Type of plant
Daisies & Thistles (Family Asteraceae)
About this weed
Capeweed is an annual producing brilliant yellow ray florets around a central black disk. It is a major problem in bushland and one of the first to regenerate after fire. The plant forms dense clumps often displacing the native daisies and other herbs. It is another southern African native, probably introduced as a seed contaminant.
This weed is a spreading rosetted annual or biennial to 0.3 m high producing masses of yellow daisy flowers with black disc at the center. It is found on roadsides, cultivated land and waste places. The grey leaves are hairy and lobed and white on the underside. The seeds are covered in fluffy beige ‘wool’. It can also reproduce vegetatively by stolon fragments. Germination is promoted by light. The early onset of low winter temperatures may postpone germination until the following autumn. It can go on to produce seed under defoliation. Persistence of seed in the soil is strongly influenced by the ecotype/location and degree of burial. Low rainfall events can favour capeweed germination before other species as the woolly seed cover attracts moisture and reduces desiccation. Seed dormancy is overcome by high summer temperatures. There may be large differences in seed dormancy characteristics, with genetically distinct populations adapted to particular environments.
Impact on Bushland
It does not compete well in natural undisturbed ecosystems and seems to be a relatively poor competitor with native species. But if established can have a moderate impact on native plant communities. Can be poisonous to mammals, through accumulating potentially toxic levels of nitrate. Capeweed colonises bare soil and disturbed sites. It is likely to impact on soil moisture and nutrient availability, however does not seems to compete well in natural undisturbed ecosystems. It seems to be a relatively poor competitor with native species, but if established can have a moderate impact on native plant communities.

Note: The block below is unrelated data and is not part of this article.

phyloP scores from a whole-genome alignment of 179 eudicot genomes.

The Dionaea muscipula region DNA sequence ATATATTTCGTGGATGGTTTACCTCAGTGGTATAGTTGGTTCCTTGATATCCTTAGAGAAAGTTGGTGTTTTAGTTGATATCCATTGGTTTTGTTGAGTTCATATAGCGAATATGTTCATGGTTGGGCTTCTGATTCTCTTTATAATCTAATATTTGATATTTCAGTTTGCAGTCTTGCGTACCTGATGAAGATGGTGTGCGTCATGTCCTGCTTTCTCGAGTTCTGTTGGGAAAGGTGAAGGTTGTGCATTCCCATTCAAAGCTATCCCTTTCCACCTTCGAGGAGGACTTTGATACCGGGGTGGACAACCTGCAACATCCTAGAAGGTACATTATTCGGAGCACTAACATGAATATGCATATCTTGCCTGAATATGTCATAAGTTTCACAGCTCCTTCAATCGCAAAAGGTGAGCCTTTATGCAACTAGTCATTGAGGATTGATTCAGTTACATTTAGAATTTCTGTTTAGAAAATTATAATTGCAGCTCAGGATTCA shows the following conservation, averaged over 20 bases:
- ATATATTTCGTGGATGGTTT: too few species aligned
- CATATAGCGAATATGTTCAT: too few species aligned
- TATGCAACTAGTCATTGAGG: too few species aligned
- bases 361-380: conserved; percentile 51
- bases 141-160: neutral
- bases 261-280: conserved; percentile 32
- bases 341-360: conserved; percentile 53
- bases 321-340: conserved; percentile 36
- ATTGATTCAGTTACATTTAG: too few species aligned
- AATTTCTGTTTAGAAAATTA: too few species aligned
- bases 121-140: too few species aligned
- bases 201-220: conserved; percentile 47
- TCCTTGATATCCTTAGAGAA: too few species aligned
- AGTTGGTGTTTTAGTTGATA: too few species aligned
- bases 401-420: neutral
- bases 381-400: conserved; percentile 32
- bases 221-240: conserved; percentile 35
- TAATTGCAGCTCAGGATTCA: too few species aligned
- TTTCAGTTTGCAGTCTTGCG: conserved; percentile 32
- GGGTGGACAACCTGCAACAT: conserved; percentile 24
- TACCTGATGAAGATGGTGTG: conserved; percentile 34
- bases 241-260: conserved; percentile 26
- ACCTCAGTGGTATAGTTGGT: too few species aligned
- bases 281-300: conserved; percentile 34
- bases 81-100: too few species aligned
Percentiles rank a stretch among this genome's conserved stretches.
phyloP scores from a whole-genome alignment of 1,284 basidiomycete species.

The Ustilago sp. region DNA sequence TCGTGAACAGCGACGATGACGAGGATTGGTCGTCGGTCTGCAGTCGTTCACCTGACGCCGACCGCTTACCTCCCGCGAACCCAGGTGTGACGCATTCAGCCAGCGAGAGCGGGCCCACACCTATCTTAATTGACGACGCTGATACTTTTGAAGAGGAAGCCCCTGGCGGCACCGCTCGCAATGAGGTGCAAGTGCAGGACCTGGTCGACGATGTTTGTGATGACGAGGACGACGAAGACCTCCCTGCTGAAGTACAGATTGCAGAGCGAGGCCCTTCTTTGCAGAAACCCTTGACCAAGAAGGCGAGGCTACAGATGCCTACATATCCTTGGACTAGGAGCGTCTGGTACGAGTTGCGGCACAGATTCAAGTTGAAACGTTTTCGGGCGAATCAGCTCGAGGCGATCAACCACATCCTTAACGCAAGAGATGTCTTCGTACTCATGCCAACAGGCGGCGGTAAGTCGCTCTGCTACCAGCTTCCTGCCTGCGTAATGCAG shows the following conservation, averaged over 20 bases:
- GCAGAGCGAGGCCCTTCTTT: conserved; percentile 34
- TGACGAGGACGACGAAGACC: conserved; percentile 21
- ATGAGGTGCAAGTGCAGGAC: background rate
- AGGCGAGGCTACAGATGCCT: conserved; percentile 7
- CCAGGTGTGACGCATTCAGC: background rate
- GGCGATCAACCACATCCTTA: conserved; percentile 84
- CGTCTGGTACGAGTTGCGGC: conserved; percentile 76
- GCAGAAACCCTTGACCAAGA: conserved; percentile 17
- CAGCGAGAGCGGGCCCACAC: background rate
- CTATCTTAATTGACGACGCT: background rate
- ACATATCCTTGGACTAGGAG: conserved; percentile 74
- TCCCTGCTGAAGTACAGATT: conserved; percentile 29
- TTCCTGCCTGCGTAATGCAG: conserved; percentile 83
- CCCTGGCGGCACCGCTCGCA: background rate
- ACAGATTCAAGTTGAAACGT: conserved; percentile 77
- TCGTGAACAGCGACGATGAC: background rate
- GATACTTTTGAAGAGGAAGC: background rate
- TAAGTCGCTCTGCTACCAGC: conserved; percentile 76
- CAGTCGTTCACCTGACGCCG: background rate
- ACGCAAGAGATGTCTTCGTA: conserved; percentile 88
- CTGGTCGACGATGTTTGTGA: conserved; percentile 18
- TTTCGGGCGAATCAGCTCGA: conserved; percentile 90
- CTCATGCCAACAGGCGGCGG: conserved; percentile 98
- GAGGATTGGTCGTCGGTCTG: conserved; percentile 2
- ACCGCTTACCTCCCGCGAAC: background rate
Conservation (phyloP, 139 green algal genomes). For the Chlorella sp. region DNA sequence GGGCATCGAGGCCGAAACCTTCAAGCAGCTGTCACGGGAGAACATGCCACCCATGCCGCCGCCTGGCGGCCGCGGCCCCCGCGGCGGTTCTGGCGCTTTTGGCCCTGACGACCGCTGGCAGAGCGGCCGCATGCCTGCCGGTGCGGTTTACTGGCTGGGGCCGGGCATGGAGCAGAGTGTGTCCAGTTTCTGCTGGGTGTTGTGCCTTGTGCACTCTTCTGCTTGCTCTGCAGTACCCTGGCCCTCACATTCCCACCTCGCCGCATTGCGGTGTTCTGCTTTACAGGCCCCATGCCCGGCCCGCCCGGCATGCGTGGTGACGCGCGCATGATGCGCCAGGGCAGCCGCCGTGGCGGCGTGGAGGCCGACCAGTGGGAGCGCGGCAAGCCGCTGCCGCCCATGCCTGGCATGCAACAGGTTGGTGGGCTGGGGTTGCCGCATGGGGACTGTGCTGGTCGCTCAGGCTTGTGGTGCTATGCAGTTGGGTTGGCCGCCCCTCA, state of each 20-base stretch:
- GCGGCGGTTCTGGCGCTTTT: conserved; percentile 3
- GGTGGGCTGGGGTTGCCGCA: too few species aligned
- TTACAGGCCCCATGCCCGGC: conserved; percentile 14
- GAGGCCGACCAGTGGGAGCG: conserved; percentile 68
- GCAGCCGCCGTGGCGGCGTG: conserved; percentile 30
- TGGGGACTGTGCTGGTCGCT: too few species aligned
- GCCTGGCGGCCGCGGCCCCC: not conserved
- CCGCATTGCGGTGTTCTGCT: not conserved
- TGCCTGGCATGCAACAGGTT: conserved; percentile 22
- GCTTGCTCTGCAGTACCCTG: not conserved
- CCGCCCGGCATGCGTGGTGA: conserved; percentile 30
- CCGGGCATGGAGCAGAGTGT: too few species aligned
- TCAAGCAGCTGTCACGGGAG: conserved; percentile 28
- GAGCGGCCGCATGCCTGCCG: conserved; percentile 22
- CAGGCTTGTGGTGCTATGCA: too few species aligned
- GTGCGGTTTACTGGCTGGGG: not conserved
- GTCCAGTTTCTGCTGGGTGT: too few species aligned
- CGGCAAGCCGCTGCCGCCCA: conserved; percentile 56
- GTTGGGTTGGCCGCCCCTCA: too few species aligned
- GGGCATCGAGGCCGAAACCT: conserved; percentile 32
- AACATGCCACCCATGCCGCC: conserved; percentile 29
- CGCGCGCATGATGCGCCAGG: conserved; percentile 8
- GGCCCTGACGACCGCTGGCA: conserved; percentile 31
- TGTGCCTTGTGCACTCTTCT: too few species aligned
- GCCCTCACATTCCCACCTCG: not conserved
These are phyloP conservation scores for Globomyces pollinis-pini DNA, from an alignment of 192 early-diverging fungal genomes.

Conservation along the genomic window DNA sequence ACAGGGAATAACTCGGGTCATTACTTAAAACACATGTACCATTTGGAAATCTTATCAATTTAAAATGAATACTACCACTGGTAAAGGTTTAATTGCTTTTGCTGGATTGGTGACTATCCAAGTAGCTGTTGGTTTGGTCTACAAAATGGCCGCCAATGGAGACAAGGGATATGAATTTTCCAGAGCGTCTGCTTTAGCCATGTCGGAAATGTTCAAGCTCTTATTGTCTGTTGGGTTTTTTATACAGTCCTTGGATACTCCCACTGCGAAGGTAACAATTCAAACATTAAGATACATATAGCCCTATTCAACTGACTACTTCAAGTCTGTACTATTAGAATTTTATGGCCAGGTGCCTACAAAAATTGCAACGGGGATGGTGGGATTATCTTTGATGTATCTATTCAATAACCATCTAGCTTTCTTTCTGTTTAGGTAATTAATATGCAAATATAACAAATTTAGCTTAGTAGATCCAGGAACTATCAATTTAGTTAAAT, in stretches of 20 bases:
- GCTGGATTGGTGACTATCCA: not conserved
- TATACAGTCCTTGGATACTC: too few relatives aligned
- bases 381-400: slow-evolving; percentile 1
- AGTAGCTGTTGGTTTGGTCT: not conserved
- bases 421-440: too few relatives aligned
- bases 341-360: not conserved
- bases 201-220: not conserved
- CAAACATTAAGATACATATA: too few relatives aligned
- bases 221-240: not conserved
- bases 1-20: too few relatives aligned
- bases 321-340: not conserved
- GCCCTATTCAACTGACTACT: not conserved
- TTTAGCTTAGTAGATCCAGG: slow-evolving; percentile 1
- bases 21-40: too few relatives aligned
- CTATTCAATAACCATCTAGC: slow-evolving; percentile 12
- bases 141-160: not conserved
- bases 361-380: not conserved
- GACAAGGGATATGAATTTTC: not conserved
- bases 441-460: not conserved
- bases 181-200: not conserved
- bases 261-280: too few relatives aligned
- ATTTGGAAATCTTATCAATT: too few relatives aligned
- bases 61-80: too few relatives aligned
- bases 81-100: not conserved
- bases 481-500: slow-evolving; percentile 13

Widespread and common in temperate areas in the South-West of the State. Colonises roadsides, waste places, bare soil, cultivated land and disturbed sites.
Priority for removal
High: if established can impact native plant communities.
Chip out small infestations, ensuring root is severed well below ground level to prevent re-sprouting from the crown.
For large infestations apply Lontrel 6 ml/10 L (300 ml/ha) in early growth stages. Glyphosate at 0.2% will provide some selective control if the plants are young or at the budding stage, otherwise spot spraying Glyphosate at 10 ml/L will control Capeweed at all growth stages. A combination of chemical and physical control with follow up treatment provides optimal control. Read the manufacturers’ labels and material safety data sheets before using herbicides. Biotypes have evolved resistance to Group D/22 (Bipyridiliums) and Group L herbicides. Optimum treatment should be undertaken between August and November.
August, September, October, November
Hussey, B.M.J., Keighery, G.J., Dodd, J., Lloyd, S.G. and Cousens, R.D. (2007) Western weeds. A guide to the weeds of Western Australia, Second Edition, The Weeds Society of Western Australia, Victoria Park, Western Australia.